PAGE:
End-to-end modeling as part of an integrated research program in the Bering Sea
- Author(s): Punt, AE;
- Ortiz, I;
- Aydin, KY;
- Hunt, GL;
- Wiese, FK
- et al.
Published Web Locationhttps://doi.org/10.1016/j.dsr2.2015.04.018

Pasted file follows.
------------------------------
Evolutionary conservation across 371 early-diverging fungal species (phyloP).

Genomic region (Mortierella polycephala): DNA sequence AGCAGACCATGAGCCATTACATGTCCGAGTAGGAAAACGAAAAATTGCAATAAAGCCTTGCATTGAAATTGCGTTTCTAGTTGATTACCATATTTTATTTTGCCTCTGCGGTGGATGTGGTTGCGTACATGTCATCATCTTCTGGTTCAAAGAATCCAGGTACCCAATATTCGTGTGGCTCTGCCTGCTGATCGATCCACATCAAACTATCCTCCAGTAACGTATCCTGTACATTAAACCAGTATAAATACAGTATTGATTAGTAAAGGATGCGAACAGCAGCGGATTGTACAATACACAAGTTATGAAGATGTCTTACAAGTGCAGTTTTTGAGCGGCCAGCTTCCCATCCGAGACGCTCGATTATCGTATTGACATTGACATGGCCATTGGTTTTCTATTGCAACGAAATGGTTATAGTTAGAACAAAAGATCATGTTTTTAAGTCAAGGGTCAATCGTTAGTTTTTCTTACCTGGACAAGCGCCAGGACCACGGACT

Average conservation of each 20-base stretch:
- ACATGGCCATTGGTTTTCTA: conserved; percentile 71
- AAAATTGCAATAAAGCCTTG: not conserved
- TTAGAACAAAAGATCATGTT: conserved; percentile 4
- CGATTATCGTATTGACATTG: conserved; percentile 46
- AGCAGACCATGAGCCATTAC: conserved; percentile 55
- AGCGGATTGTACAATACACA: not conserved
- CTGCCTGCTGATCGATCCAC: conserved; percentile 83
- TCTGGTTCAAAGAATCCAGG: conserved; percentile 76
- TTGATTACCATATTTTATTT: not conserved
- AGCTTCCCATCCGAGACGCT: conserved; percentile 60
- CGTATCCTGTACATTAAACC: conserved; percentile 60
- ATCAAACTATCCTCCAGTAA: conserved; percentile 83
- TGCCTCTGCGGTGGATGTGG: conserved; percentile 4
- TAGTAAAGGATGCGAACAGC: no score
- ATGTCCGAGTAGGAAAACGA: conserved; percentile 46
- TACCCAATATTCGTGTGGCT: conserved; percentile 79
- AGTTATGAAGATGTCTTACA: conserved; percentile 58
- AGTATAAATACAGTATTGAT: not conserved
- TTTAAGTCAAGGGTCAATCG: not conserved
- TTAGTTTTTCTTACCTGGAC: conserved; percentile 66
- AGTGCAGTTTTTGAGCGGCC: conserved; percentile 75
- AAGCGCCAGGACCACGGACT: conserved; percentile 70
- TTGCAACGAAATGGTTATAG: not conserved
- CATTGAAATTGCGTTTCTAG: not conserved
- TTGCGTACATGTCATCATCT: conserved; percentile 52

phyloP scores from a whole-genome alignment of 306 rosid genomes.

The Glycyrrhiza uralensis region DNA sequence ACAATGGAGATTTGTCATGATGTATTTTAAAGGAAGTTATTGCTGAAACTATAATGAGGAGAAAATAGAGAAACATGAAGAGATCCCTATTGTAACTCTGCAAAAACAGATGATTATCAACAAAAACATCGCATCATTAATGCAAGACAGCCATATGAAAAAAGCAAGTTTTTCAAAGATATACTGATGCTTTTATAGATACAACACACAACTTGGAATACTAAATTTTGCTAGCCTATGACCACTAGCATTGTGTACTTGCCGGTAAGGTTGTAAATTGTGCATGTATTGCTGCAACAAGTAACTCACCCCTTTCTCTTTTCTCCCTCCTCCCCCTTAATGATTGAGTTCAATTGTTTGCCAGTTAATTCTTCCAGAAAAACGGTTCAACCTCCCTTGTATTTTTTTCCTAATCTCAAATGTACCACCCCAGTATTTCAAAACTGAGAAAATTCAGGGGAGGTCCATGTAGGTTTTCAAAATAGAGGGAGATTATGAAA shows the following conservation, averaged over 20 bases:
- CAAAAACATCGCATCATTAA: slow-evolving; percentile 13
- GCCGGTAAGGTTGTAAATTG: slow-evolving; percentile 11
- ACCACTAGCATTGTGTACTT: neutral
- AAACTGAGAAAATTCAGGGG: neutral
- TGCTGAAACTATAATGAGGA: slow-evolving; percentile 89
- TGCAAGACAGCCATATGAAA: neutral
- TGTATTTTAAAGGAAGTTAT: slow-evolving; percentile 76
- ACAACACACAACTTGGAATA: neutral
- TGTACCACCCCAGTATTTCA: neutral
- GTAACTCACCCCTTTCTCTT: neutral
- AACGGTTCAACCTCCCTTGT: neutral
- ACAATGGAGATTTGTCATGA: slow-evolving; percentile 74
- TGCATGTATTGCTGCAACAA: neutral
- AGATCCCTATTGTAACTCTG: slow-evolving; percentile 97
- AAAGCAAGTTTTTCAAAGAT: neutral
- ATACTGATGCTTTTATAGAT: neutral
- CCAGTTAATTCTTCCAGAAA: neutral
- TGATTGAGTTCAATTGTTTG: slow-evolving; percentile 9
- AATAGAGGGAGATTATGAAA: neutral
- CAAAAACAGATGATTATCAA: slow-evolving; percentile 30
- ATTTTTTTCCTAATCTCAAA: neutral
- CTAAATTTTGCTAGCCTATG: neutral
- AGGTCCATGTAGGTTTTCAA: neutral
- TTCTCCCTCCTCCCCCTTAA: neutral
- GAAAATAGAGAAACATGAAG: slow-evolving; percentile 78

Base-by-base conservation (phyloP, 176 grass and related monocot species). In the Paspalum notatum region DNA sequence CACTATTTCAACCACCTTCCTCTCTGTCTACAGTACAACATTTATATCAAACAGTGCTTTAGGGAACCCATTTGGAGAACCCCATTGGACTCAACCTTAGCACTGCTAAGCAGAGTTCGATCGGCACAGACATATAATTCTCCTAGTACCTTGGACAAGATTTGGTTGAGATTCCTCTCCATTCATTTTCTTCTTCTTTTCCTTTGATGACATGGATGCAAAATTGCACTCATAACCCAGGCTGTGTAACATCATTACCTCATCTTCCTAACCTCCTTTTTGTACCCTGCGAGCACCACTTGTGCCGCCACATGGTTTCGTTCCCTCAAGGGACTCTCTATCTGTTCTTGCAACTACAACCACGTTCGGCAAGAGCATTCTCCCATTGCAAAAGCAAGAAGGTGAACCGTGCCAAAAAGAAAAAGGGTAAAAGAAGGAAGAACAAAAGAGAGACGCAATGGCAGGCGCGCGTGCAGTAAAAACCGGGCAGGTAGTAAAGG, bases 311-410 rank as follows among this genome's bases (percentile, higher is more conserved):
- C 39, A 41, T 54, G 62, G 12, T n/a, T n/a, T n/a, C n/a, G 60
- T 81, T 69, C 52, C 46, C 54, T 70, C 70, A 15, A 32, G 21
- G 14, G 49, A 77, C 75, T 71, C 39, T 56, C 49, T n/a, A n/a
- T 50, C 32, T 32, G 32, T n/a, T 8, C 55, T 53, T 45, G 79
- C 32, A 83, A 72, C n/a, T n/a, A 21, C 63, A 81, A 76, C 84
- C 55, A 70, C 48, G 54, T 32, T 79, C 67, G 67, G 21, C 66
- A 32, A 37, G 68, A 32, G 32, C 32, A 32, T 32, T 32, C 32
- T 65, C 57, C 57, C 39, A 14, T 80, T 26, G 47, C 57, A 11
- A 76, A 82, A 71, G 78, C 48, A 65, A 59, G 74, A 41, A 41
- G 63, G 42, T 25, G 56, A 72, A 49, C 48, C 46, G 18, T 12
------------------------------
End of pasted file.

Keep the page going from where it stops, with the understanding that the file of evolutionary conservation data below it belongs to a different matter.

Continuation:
Traditionally, the advice provided to fishery managers has focused on the trade-offs between short- and long-term yields, and between future resource size and expected future catches. The harvest control rules that are used to provide management advice consequently relate catches to stock biomass levels expressed relative to reference biomass levels. There are, however, additional trade-offs. Ecosystem-based fisheries management (EBFM) aims to consider fish and fisheries in their ecological context, taking into account physical, biological, economic, and social factors. However, making EBFM operational remains challenging. It is generally recognized that end-to-end modeling should be a key part of implementing EBFM, along with harvest control rules that use information in addition to estimates of stock biomass to provide recommendations for management actions. Here we outline the process for selecting among alternative management strategies in an ecosystem context and summarize a Field-integrated End-To-End modeling program, or FETE, intended to implement this process as part of the Bering Sea Project. A key aspect of this project was that, from the start, the FETE included a management strategy evaluation component to compare management strategies. Effective use of end-to-end modeling requires that the models developed for a system are indeed integrated across climate drivers, lower trophic levels, fish population dynamics, and fisheries and their management. We summarize the steps taken by the program managers to promote integration of modeling efforts by multiple investigators and highlight the lessons learned during the project that can be used to guide future use and design of end-to-end models.